My brother Peter moved to Vancouver Island just north of Victoria shortly after I moved away from Vancouver a few years ago. He lives with his partner Pat there and I visited them just over a week ago.
I took the ferry from Horseshoe Bay to Nanaimo and then drove down the Malahat to get to my brother's place just north of Victoria. It probably would have been quicker to drive through Vancouver to Tsawwassen and take the ferry to Swartz Bay, but I was trying to catch an early ferry and did not want to contend with rush hour traffic through the city. The drive down the Malahat was far more pleasant.
We had a late lunch at a local restaurant on the water and then drove to Mount Douglas to catch the view.
Peter and I went kayaking on Brentwood Bay the next day, it was similar to the last time two years ago. Good weather, calm water, lots of jellyfish. Peter saw an otter in the water.
The jellyfish are neat to see, small and white floating at different depths in flocks? schools? clouds? What do you call a bunch of jellyfish all floating along together? We paddled around in the little inlet looking for them, they were not spread out evenly but in a kind of jellyfish river through the bay. There were also a couple of really large jellyfish, more than a foot across and two feet or more in length swimming along by themselves. Maybe the big ones aren't interested in company.
The last day I was there Peter's partner Pat took me on a little tour of the local farm markets. The area is full of small farms, and many of them have their own produce stands. One place sold honey and honey-related products (beeswax candles, honeycombs, and such). They had different kinds of honey and the saleswoman let me sample the flavours of the different kinds of honey they sold.
This particular place has been in the local news recently because the province has had a ban on importing bees but that ban was recently lifted and this honey producer was the first to take advantage of that. This was controversial; some were saying that lifting the ban would allow bee diseases to enter the province. Pat asked the woman about this controversy. She responded that it was true that they had imported bees, but they imported them from one of the Prairie provinces, i.e., not across the border. And, they sent their own people to the seller to inspect the bees before bringing them back to Vancouver Island.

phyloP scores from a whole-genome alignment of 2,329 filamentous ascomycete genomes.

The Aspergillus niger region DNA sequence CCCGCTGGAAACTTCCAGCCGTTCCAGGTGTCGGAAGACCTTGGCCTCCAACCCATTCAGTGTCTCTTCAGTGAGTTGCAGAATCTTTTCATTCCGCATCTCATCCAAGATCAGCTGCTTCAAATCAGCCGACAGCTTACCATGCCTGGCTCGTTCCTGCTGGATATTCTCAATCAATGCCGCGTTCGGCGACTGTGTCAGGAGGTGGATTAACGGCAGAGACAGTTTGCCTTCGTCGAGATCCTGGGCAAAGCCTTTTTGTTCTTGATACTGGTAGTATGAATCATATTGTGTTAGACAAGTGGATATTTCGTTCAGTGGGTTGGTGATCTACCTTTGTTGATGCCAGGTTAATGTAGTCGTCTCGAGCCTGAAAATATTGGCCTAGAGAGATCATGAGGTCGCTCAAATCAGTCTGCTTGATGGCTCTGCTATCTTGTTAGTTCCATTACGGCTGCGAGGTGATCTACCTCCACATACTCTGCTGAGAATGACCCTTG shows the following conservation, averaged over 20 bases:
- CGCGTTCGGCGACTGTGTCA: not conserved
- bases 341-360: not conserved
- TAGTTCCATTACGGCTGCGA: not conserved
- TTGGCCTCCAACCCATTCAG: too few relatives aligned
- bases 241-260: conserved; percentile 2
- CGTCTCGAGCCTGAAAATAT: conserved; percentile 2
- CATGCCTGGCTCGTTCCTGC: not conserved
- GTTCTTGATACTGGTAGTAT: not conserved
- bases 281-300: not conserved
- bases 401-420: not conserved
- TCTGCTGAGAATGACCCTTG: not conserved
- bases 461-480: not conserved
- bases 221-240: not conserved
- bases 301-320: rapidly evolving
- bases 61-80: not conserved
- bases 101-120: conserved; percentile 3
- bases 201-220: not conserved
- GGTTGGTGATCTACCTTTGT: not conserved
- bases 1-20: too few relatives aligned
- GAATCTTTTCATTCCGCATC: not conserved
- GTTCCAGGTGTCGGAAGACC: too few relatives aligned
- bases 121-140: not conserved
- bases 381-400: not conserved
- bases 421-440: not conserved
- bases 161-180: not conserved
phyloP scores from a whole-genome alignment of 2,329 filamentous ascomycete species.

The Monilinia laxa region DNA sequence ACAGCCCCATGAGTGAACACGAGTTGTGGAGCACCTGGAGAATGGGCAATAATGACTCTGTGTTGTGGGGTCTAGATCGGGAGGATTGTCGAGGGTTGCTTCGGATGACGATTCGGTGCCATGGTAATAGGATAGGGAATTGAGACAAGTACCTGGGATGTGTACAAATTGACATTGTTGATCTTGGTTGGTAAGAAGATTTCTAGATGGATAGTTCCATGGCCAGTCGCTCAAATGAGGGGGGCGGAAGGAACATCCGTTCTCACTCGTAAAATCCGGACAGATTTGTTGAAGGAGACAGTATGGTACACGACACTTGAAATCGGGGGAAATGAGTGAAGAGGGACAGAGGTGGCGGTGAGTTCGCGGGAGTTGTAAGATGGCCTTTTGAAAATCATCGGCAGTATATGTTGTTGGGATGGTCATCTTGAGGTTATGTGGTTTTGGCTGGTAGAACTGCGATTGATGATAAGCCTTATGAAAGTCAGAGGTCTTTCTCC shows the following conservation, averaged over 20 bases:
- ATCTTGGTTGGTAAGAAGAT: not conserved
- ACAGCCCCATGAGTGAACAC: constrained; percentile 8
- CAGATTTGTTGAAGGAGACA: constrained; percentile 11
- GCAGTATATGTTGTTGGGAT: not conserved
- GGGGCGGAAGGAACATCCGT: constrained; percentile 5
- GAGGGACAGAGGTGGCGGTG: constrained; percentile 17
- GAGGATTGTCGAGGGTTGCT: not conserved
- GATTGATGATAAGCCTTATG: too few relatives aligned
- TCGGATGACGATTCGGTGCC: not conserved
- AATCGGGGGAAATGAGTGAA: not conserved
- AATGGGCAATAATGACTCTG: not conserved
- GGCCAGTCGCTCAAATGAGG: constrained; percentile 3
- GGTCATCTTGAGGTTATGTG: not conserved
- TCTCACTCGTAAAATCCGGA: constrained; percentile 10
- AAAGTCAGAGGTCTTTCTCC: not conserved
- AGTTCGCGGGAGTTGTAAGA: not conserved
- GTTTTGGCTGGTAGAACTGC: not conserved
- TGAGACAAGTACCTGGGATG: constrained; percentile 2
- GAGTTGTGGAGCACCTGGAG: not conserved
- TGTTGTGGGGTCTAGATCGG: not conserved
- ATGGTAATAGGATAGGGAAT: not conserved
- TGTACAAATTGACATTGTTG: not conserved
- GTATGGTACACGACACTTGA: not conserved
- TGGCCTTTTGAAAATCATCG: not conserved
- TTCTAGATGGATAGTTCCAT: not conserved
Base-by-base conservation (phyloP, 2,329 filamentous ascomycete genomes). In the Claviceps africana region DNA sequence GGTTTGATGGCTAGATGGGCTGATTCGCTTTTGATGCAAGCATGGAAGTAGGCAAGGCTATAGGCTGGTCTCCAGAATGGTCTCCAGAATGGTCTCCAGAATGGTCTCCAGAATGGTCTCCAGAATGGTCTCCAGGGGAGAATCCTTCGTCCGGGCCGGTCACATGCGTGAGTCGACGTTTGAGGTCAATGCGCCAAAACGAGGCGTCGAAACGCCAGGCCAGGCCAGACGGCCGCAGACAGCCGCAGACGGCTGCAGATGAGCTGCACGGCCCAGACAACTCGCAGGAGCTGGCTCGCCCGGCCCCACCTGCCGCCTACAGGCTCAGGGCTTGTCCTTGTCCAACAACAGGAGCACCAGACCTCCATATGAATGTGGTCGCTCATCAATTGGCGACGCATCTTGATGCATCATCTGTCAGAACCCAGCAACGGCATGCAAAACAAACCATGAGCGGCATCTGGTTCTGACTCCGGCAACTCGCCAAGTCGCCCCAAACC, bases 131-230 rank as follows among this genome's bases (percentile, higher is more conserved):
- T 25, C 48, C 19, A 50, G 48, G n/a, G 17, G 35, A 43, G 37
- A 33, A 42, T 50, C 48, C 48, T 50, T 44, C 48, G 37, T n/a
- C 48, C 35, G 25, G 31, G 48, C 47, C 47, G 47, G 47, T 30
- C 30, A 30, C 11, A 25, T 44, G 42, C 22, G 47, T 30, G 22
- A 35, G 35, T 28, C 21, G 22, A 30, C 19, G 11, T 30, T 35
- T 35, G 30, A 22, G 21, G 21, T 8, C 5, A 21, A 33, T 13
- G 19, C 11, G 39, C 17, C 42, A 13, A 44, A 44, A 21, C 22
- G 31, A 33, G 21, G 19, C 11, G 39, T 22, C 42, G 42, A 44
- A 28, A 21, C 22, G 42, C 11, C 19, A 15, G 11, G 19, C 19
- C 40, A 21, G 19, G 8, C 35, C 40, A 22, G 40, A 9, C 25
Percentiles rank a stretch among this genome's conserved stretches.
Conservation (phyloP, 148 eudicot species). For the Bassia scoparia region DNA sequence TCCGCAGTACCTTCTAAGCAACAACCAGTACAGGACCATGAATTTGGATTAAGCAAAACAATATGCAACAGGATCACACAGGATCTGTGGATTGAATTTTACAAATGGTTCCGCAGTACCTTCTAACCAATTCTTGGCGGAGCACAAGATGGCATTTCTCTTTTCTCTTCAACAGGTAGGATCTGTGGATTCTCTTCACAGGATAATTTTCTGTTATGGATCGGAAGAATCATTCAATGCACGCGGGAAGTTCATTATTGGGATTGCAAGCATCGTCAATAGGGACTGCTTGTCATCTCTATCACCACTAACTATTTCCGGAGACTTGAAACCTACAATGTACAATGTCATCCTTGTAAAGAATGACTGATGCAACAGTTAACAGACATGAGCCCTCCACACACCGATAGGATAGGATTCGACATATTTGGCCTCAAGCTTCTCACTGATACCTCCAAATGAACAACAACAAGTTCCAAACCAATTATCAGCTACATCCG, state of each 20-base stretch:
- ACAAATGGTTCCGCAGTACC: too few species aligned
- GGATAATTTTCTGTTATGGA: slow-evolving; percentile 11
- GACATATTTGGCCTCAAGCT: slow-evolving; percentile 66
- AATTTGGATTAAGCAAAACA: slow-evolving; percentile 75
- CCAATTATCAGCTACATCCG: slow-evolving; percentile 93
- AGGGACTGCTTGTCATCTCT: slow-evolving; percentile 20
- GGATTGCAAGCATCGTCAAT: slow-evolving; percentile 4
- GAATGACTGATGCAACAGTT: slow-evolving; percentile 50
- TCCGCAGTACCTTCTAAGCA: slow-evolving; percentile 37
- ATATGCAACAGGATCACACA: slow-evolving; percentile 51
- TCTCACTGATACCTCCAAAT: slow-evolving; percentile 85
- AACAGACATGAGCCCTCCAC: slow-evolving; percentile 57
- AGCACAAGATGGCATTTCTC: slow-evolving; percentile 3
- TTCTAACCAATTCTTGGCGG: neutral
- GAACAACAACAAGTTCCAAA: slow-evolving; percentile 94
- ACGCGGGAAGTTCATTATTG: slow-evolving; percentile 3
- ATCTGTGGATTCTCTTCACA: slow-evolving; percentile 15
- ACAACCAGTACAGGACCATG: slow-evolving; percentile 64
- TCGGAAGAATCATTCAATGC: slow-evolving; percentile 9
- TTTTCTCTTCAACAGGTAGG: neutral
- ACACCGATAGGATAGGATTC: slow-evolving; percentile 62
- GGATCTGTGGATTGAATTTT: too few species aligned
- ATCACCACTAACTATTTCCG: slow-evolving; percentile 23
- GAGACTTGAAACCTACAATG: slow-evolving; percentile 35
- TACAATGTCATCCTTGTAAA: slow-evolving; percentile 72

She said that experienced beekeepers can tell how healthy honey bees are just by visual inspection. Plus, she said, all their hive sites are at the north end of the island far from any other honey producers, so even if the bees they imported turned out to be diseased, they were in effect quarantined by distance from other hives.
She felt they were acting responsibly and the recent media attention to this transaction was unwarranted. She was quite unembarrassed or upset by the question and happy to fill us in on her perspective on the issue.
We also visited markets that sold a variety of local produce, Pat did a little shopping at each place. I picked up a few items as well, all that fresh produce was really tempting. I was impressed by the variety of what was available.
At one market I saw an arrow sign saying To Animals. I followed the sign around the back of the market building. It was raining and I could see no pens or cages, just one duck and one chicken standing in the rain by the driveway. The chicken was trying to stay dry under a small tree, the duck was less concerned about getting wet. Its face was covered in some red structure that made it look a bit like a rooster or turkey, and it had a few white feathers on its head that stood up in a crest when I approached it. I could tell just how nervous the duck was by the movement of its crest, if I stood still the crest relaxed and if I moved it rose again.
I took the afternoon ferry from Swartz Bay to Tsawwassen to return to the mainland. That put me south of Vancouver right at rush hour and I was treated to an almost two hour drive through the city to get home. Pat thought I should avoid the Malahat in the rain, but driving back to North Vancouver from Tsawwassen during rush hour is no treat either. I think I would have preferred to take my chances on the Malahat.
Getting antsy, waiting on Slow-Moe2
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